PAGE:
Chinese Restaurant Using Robotic Waiters
If one restaurant in China is any indication of future trends in the industry, then the days of interacting with a flesh and blood waiter may soon become less common. From online cooking school students to general restaurant patrons, everyone knows that one of the most volatile aspects of the experience of dining out is the quality of the staff. While a good server can increase the quality of a meal out dramatically, an unprofessional one can sour the experience considerably. According to Fox News, a restaurant in the Northeastern Zhejiang province has taken reducing this variability to a new level by employing robotic waiters to serve it’s patrons.
Robotic wait staff
The restaurant, which is found inside a popular shopping mall within Ningbo, has recently replaced its entire wait staff with robots. While the idea may seem too futuristic to be practical, the machines are apparently capable of all necessary aspects of the job. Standing approximately one meter tall, they move about the kitchen and dining room of the eatery on magnetic strips that have been laid into the floor. They are programmed to carry food and drink out to tables while returning to the kitchen with orders from guests, and also have the capacity to speak basic phrases to patrons to ensure the quality of their experience. The artificial intelligence of the robots includes a 40 phrase Mandarin vocabulary and optical sensors which allow them to navigate without crashing into one another or running off course. So far, the experiment seems to be going very well. Take a look at the bots in action here.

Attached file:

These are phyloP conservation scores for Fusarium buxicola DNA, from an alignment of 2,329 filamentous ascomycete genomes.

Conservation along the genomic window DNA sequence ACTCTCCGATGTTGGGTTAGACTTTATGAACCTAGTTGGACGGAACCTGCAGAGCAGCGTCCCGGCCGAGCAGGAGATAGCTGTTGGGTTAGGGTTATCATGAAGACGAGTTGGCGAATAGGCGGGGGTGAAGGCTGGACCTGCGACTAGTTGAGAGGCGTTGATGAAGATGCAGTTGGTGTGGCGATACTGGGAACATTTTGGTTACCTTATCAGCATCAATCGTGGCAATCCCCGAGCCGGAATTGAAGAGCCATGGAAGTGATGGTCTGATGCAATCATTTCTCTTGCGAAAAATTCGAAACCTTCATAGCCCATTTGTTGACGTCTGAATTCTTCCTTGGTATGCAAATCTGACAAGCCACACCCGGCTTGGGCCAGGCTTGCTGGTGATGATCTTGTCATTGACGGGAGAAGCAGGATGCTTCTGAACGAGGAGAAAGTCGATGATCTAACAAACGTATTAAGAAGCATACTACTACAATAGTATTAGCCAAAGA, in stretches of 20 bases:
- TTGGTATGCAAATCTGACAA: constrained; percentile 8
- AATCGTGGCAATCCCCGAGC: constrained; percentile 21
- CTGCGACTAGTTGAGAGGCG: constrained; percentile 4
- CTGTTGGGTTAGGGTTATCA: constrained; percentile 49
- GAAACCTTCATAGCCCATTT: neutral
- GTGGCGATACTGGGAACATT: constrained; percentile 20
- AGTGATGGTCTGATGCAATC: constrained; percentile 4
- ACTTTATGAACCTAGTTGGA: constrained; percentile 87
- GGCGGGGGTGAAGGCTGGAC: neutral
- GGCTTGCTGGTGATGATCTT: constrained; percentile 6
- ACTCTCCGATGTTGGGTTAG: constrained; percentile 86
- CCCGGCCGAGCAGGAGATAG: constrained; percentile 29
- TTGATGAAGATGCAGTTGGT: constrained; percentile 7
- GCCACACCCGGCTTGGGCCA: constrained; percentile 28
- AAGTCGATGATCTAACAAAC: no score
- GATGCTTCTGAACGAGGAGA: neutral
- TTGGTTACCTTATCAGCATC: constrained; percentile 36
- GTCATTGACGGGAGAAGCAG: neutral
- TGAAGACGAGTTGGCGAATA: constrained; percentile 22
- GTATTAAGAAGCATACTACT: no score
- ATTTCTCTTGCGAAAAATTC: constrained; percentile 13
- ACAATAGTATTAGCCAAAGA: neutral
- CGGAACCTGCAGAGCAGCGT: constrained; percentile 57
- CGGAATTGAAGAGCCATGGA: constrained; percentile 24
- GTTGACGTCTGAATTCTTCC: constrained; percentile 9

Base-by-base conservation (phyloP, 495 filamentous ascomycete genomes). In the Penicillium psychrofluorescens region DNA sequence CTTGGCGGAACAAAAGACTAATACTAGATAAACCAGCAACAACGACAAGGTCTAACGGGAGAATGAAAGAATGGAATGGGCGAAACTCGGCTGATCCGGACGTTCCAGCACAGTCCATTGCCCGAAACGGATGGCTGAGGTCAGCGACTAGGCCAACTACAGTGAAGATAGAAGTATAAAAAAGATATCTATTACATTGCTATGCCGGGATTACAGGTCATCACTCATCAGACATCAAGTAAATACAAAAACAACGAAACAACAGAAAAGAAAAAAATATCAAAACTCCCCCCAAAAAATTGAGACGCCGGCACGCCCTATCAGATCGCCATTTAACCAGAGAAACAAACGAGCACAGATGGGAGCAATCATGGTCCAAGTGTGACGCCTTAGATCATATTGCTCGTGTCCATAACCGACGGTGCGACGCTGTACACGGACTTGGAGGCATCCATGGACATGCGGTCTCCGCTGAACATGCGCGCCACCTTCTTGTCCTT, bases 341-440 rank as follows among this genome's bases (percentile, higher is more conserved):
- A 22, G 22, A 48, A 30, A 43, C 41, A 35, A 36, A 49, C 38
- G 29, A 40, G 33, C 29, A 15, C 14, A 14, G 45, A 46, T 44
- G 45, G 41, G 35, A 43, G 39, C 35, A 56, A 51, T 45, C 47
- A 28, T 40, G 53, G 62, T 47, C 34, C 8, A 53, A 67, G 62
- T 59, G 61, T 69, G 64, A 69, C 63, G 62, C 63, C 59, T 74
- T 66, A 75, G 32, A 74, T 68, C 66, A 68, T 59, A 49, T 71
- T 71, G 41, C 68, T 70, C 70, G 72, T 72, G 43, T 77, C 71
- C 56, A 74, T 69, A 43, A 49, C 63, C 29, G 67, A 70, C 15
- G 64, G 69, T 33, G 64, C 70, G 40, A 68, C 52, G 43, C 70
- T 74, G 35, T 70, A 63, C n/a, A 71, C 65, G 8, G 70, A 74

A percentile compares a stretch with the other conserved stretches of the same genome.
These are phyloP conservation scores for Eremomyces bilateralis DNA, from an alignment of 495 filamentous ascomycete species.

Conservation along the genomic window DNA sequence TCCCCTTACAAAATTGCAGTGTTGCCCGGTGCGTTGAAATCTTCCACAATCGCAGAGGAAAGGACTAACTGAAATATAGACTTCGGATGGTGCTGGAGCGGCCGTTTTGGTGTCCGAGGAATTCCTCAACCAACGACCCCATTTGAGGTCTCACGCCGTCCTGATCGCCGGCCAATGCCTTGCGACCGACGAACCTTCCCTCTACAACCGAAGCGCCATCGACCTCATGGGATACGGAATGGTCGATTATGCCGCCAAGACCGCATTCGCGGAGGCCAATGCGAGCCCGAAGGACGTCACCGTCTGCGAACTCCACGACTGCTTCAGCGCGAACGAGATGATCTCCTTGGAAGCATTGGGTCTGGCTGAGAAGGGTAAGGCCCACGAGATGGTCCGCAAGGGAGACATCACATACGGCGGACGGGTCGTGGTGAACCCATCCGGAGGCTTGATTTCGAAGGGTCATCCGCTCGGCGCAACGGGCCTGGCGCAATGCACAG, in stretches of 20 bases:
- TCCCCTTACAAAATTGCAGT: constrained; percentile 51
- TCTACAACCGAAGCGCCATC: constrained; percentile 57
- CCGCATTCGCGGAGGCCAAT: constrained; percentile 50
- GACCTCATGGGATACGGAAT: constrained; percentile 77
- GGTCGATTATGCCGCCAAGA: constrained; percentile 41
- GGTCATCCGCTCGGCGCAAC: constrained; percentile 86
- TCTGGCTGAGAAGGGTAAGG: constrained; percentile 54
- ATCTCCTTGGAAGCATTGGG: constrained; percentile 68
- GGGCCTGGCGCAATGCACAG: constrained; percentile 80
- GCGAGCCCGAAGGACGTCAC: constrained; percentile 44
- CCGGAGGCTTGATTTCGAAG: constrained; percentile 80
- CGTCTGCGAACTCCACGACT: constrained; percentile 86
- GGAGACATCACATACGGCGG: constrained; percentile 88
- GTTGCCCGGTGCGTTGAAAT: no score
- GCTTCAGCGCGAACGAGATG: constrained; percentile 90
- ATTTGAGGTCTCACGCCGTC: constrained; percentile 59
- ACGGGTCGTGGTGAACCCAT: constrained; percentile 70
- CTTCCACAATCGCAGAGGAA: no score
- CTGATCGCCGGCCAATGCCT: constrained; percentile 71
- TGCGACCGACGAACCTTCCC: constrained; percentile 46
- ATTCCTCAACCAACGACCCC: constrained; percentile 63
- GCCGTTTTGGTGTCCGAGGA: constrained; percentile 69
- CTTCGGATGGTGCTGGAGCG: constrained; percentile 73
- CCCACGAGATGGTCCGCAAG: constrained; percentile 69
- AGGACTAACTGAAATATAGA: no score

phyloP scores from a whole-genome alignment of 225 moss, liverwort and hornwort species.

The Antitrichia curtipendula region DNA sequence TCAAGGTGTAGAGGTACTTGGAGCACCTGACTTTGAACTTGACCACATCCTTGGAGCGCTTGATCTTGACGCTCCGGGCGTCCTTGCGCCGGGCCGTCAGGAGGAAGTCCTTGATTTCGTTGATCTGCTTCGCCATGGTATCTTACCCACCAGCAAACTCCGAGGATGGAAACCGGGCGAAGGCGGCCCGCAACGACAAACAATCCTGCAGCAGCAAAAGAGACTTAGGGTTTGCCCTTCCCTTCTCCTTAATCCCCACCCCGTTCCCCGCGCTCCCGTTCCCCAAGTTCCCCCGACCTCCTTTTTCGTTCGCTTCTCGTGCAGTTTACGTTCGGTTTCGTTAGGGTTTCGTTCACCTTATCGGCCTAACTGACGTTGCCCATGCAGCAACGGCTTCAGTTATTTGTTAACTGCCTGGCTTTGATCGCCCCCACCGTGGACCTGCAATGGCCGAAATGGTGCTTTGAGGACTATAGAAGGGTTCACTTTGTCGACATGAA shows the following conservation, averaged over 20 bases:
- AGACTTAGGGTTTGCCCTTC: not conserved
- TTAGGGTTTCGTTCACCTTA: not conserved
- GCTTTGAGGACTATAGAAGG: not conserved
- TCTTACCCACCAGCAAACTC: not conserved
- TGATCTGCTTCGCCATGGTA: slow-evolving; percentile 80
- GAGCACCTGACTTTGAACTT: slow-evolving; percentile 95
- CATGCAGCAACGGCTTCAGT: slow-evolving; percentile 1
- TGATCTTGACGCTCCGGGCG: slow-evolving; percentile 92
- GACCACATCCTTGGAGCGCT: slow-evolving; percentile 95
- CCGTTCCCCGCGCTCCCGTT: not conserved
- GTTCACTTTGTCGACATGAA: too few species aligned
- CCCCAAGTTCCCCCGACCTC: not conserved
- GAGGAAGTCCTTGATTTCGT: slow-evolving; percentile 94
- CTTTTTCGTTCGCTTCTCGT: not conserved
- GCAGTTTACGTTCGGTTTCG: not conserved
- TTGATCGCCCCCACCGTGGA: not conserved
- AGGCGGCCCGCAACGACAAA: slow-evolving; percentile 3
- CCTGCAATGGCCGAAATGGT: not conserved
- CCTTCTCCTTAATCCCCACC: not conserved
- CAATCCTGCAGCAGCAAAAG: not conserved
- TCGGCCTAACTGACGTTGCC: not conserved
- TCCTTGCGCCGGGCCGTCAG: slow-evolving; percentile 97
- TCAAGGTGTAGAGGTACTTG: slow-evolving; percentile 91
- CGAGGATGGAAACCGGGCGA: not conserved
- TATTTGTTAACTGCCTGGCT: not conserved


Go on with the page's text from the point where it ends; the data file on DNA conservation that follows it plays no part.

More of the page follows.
Bottom lines and other benefits
The owner of the establishment, Lu Dike, has stated that he first invested in the robots as a way to save money over the long term in compensation for waiters. Each of the machines apparently costs the equivalent of roughly $10,000, but runs for roughly five years on a rechargeable battery. Considering the absence of potential for human error and the fact that he doesn’t need to compensate them to work, he maintains that he’s increasing his revenue. What’s more, Dike has apparently received a significant amount of inquires from customers about purchasing the robots for their own use. He explained to Fox that this could become another profitable enterprise for him when he needs to replace or update the machines:
“I get asked at least once a day if I’m prepared to sell them,” said Dike. “Who knows? Maybe it might be a good sideline.”